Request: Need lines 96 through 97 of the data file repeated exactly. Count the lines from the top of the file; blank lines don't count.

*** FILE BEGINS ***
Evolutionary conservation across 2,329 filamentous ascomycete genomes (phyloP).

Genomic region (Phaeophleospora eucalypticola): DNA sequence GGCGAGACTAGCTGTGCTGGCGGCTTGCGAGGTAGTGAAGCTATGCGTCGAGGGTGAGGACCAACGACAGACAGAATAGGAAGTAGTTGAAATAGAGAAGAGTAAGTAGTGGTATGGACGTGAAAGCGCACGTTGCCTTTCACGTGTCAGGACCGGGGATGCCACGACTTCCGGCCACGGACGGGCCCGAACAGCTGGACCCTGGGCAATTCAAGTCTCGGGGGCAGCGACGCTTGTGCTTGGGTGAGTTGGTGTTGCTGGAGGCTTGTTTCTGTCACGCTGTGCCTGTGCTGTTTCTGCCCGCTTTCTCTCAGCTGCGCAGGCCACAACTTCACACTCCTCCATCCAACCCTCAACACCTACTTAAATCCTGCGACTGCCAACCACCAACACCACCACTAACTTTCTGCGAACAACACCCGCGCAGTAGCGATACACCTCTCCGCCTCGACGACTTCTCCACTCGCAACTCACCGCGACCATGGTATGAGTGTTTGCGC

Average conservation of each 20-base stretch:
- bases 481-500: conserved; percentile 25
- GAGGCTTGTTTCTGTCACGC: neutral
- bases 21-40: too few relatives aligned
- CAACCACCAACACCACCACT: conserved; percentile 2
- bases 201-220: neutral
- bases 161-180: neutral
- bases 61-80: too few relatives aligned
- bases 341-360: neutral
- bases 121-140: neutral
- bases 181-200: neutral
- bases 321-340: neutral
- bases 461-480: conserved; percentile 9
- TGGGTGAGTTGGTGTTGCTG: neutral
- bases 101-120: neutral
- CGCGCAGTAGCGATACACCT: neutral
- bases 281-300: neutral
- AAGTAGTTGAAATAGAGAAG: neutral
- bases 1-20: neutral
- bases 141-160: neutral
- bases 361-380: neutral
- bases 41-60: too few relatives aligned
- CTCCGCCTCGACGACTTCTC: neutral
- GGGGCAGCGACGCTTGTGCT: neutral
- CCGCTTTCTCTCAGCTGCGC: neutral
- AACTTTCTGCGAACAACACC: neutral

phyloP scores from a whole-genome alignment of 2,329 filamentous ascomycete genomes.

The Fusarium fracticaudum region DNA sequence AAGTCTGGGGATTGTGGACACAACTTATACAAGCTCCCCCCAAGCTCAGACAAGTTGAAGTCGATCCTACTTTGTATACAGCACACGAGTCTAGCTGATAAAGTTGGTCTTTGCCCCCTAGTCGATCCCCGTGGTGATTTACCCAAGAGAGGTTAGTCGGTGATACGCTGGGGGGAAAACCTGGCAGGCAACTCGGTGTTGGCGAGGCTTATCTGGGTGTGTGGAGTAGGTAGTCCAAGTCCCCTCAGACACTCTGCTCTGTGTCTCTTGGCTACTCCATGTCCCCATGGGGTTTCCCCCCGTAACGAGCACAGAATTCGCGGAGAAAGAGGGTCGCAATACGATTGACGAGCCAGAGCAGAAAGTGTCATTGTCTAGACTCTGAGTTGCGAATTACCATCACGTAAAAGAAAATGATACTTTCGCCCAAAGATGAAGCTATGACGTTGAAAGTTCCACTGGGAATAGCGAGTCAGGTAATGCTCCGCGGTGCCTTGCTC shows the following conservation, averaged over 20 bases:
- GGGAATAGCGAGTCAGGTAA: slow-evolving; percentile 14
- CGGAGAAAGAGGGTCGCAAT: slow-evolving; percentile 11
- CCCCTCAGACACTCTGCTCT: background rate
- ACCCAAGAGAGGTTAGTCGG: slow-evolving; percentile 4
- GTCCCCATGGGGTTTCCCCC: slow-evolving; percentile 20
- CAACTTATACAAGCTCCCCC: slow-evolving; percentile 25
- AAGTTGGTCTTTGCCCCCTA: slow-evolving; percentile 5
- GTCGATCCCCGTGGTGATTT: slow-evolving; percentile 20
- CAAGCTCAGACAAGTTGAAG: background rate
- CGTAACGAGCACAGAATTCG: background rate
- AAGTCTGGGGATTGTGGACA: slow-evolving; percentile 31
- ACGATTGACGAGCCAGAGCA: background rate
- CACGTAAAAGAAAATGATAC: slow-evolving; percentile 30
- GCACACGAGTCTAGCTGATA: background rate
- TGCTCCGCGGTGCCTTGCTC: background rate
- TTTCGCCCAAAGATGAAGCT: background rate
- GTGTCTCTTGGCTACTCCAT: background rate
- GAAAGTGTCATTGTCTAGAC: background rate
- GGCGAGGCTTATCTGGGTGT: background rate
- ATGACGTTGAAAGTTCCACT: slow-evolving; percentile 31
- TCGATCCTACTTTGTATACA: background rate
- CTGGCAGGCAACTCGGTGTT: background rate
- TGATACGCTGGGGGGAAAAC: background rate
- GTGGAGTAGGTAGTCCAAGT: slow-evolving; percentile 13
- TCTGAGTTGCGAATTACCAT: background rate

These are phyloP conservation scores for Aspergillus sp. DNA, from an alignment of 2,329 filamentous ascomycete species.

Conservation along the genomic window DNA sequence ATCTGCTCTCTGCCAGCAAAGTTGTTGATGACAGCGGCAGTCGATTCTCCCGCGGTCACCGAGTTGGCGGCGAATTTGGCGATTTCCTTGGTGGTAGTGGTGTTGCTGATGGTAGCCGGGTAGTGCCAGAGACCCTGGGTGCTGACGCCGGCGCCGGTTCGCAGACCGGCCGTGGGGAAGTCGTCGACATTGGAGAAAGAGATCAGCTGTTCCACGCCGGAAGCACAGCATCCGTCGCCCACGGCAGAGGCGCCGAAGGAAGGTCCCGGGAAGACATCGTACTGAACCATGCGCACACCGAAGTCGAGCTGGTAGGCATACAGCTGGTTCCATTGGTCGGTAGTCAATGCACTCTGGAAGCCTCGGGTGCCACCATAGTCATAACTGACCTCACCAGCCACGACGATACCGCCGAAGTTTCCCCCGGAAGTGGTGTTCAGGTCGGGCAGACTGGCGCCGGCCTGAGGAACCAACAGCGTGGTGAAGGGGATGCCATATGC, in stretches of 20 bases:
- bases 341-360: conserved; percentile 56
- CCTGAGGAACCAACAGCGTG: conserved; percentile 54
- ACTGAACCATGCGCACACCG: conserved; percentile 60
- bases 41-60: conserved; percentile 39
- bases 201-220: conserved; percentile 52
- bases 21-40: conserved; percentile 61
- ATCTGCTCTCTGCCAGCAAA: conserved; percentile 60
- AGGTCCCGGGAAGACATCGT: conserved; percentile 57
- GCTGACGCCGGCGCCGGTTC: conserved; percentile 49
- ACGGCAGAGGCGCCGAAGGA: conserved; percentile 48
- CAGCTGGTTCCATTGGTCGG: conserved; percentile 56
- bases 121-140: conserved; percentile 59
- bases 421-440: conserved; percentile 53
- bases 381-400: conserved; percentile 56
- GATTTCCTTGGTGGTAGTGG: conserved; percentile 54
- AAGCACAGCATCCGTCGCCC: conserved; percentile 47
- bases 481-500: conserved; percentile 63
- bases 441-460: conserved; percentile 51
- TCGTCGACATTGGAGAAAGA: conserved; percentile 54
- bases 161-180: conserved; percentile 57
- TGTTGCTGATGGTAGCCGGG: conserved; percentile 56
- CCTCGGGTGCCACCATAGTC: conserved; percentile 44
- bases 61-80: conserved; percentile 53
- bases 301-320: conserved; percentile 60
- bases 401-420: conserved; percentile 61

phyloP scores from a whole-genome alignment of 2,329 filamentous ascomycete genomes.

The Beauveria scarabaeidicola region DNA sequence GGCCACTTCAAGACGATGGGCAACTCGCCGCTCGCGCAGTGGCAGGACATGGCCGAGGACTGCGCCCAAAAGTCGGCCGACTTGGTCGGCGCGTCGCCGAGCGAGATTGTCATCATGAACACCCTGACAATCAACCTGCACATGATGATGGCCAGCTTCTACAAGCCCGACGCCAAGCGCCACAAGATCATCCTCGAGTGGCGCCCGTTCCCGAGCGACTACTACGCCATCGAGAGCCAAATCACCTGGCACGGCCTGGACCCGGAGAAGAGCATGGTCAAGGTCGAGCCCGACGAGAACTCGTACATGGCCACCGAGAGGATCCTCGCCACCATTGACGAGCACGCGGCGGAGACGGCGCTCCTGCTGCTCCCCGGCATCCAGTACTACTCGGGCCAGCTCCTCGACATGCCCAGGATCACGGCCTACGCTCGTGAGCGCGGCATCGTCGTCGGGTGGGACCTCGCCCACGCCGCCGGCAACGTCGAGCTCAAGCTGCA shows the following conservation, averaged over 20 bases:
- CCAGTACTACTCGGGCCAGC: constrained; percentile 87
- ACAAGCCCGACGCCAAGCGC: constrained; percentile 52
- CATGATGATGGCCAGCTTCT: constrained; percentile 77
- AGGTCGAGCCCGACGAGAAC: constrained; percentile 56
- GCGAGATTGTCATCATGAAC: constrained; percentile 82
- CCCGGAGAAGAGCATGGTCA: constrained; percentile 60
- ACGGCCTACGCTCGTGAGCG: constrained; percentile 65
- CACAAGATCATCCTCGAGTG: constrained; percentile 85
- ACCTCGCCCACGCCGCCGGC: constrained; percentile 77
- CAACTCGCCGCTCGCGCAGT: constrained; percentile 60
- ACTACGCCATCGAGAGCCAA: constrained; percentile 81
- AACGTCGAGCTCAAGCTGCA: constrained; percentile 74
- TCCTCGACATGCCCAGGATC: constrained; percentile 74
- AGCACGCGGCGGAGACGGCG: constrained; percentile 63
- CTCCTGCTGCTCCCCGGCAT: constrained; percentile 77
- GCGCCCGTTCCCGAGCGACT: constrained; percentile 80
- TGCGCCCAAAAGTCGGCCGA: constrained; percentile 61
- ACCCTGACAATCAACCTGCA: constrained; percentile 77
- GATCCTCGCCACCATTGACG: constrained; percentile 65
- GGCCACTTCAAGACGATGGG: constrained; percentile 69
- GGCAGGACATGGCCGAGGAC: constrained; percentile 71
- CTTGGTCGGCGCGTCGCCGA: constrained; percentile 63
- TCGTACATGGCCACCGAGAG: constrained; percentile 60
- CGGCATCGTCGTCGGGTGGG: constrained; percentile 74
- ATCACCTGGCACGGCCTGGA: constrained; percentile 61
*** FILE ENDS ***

- AACGTCGAGCTCAAGCTGCA: constrained; percentile 74
- TCCTCGACATGCCCAGGATC: constrained; percentile 74